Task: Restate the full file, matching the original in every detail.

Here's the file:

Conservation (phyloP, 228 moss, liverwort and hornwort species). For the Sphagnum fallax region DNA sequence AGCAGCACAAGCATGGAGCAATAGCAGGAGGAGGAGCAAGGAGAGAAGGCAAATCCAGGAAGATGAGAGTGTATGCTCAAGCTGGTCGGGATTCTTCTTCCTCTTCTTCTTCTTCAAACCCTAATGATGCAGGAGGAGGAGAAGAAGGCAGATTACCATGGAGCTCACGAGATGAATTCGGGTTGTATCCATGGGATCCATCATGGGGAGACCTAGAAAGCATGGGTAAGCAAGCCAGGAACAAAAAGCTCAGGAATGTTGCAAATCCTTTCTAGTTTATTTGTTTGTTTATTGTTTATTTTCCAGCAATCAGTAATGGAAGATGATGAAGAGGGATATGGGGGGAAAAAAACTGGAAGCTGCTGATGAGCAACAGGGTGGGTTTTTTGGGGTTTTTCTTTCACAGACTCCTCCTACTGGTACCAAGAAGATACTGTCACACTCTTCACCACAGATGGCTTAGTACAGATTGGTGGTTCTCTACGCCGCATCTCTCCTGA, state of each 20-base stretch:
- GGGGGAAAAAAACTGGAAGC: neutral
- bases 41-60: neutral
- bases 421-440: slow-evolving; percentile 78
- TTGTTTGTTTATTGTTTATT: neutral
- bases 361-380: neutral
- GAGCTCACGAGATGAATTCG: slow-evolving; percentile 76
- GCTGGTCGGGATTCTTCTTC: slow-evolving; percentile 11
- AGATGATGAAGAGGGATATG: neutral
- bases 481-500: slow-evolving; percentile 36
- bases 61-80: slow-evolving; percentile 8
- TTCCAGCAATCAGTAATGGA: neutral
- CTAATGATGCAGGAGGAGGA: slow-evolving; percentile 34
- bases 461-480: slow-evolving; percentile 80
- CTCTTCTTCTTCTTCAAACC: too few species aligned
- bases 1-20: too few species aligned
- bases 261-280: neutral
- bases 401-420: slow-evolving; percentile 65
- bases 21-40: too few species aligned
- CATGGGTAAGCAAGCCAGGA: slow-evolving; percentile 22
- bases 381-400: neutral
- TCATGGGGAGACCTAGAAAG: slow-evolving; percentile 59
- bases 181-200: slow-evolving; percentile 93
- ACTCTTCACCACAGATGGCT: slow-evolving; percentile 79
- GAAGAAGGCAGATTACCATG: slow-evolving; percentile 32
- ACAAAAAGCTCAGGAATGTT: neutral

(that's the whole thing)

Conservation (phyloP, 228 moss, liverwort and hornwort species). For the Sphagnum fallax region DNA sequence AGCAGCACAAGCATGGAGCAATAGCAGGAGGAGGAGCAAGGAGAGAAGGCAAATCCAGGAAGATGAGAGTGTATGCTCAAGCTGGTCGGGATTCTTCTTCCTCTTCTTCTTCTTCAAACCCTAATGATGCAGGAGGAGGAGAAGAAGGCAGATTACCATGGAGCTCACGAGATGAATTCGGGTTGTATCCATGGGATCCATCATGGGGAGACCTAGAAAGCATGGGTAAGCAAGCCAGGAACAAAAAGCTCAGGAATGTTGCAAATCCTTTCTAGTTTATTTGTTTGTTTATTGTTTATTTTCCAGCAATCAGTAATGGAAGATGATGAAGAGGGATATGGGGGGAAAAAAACTGGAAGCTGCTGATGAGCAACAGGGTGGGTTTTTTGGGGTTTTTCTTTCACAGACTCCTCCTACTGGTACCAAGAAGATACTGTCACACTCTTCACCACAGATGGCTTAGTACAGATTGGTGGTTCTCTACGCCGCATCTCTCCTGA, state of each 20-base stretch:
- GGGGGAAAAAAACTGGAAGC: neutral
- bases 41-60: neutral
- bases 421-440: slow-evolving; percentile 78
- TTGTTTGTTTATTGTTTATT: neutral
- bases 361-380: neutral
- GAGCTCACGAGATGAATTCG: slow-evolving; percentile 76
- GCTGGTCGGGATTCTTCTTC: slow-evolving; percentile 11
- AGATGATGAAGAGGGATATG: neutral
- bases 481-500: slow-evolving; percentile 36
- bases 61-80: slow-evolving; percentile 8
- TTCCAGCAATCAGTAATGGA: neutral
- CTAATGATGCAGGAGGAGGA: slow-evolving; percentile 34
- bases 461-480: slow-evolving; percentile 80
- CTCTTCTTCTTCTTCAAACC: too few species aligned
- bases 1-20: too few species aligned
- bases 261-280: neutral
- bases 401-420: slow-evolving; percentile 65
- bases 21-40: too few species aligned
- CATGGGTAAGCAAGCCAGGA: slow-evolving; percentile 22
- bases 381-400: neutral
- TCATGGGGAGACCTAGAAAG: slow-evolving; percentile 59
- bases 181-200: slow-evolving; percentile 93
- ACTCTTCACCACAGATGGCT: slow-evolving; percentile 79
- GAAGAAGGCAGATTACCATG: slow-evolving; percentile 32
- ACAAAAAGCTCAGGAATGTT: neutral